Kongō-zue (Michael Thaler’s Walking Stick)
It is said that every journey begins with the first step. A journey can manifest itself in a variety of ways. It can be long or short. It can be strenuous or effortless. It can also be inconsequential or carry with it great meaning. My friend Chris Brock and I recently had the unique and great pleasure or embarking on a journey of significant meaning.
This honor was brought forth to us by our Sensei; Richard Rohrman. Sensei Rohrman had a Karate Ka by the name of Michael Thaler that came into possession of a wooden staff or walking stick. Unfortunately, Michael’s life of peace and beauty prematurely ended due to a horrendous illness. Prior to his demise, Michael told Sensei Rohrman that he would leave some items of remembrance for him. After Michael passed, Sensei Rohrman went to Michael’s home where he met Michael’s sister. Sensei happened to notice a walking stick which Michael’s sister offered to Sensei. The stick had Kanji or Japanese logographic writing down the length of its shaft on all four sides, which none of us at the time understood. Sensei Rohrman believed the stick to carry great symbolic weight and carry with it a tradition of going on or being part of a journey. I remembered that I had planned to go climbing in the White Mountains of New Hampshire in the near future and asked if taking the stick with me to the top of the mountain would be a fitting way to further the continuance of its journey? Sensei Rohrman agreed that it would. I invited Chris Brock to accompany me on this climb and we set out to plan our trip.
Prior to the climb, we planned to stay at a motel near the mountain and start the climb the next morning. I have used this same motel many times in the past and was friendly with the owner; Miyoko Honda. We checked in and it then occurred to me that being of Japanese descent, perhaps Miyoko could translate the writing on the stick. We brought the stick into her office and Miyoko began to read the writing. She said that the stick is a “Prayer stick” that is used by Buddhist monks while traveling between temples. As such, it is an item that should be shown great respect. Miyoko became very interested and told us she would contact her friends in Japan to try to get additional information. Chris and I were now piqued with interest and elated to be a part of this. We offered our sincere thanks to Miyoko and turned in for the night.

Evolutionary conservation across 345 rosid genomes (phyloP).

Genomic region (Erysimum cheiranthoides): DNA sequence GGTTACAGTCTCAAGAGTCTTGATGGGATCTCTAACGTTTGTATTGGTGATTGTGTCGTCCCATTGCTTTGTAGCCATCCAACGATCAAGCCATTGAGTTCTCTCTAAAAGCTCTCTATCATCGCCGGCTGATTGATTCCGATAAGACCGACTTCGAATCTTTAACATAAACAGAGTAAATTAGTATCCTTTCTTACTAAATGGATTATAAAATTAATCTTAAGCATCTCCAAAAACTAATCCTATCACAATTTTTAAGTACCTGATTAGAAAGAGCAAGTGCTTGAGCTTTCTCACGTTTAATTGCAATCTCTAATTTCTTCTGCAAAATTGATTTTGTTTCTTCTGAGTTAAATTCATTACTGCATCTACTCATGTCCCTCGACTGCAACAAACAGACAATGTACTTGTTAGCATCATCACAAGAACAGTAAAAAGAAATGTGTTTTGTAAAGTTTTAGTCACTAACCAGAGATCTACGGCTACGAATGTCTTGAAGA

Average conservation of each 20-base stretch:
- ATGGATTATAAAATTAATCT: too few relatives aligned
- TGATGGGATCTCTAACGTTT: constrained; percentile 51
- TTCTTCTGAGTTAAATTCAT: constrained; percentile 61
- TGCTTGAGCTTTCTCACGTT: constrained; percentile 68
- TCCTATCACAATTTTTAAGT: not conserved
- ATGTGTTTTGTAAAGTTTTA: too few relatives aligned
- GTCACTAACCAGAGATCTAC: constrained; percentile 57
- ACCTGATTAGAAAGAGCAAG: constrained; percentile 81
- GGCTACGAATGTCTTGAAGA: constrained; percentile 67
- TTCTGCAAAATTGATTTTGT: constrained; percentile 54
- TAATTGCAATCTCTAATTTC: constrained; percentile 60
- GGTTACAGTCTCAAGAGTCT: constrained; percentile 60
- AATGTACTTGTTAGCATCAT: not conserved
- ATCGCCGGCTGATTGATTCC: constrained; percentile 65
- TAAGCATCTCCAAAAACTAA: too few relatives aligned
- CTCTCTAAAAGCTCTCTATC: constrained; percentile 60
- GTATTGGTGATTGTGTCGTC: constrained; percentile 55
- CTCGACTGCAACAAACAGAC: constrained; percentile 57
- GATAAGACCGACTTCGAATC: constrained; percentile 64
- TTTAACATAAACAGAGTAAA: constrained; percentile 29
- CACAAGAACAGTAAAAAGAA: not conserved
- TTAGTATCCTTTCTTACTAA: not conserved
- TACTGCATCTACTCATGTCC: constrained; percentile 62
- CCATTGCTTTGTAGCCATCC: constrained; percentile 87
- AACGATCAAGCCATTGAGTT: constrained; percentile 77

The next day we set off for the mountain carrying our now distinguished companion. We began the climb in what was good weather for October. However, as we ascended the wind picked up significantly and the temperature inversely fell precipitously. After many hours of climbing, we arrived at the summit with our acclaimed guest still with us. The temperature with the wind chill was approaching 20 below zero. However, we were warmed by the notion that we had fulfilled our understanding of continuing the journey of Michael’s walking stick.
On our return home, we were contacted by Miyoko who, after contacting her friends in Japan, sent us additional information. Here are her results:
Hi Bob & Chris! I found out more details from my girlfriend in Japan. According to her & her husband, it's called "金 (Kon＝Gold) 剛 (Gou=Hard）杖 (Zue=stick), which is used for a journey visiting temple to temple in Shikoku Island. Those characters in the lower part is a prayer called "Hannya-shinkyou" and in the upper part old letters of Buddhism (Bongo) can be seen. Under the white tape, it's written "南無大師遍照金剛", which is Koubou-taishi (Buddha)'s precious word. Under that it says "同行二人" which she translated that " I'm visiting those temples together with Koubou-taishi praying for Buddha and two of us together always". Does it make sense?
It is most regrettable that Michael Thaler could not have come with us on this journey or even have endured long enough to know that it was undertaken and the tradition of his walking stick was advanced once more. For our part in this saga, Chris and I were profoundly privileged that Sensei Rohrman perceived the meaning and tradition of Michael’s walking stick and asked us to participate in the continuance of its tradition. During the all too brief time we knew each other, Michael Thaler demonstrated a kindness and compassion that touched me deeply. I hope this in some small way keeps the memory of Michael alive. While Michael was still alive, he maintained a blog. The title of this blog is truly the story of this walking stick; “One foot in front of the other.”
Budo Kai; Traditional Karate and Fitness
Budo Kai; Traditional Karate and Fitness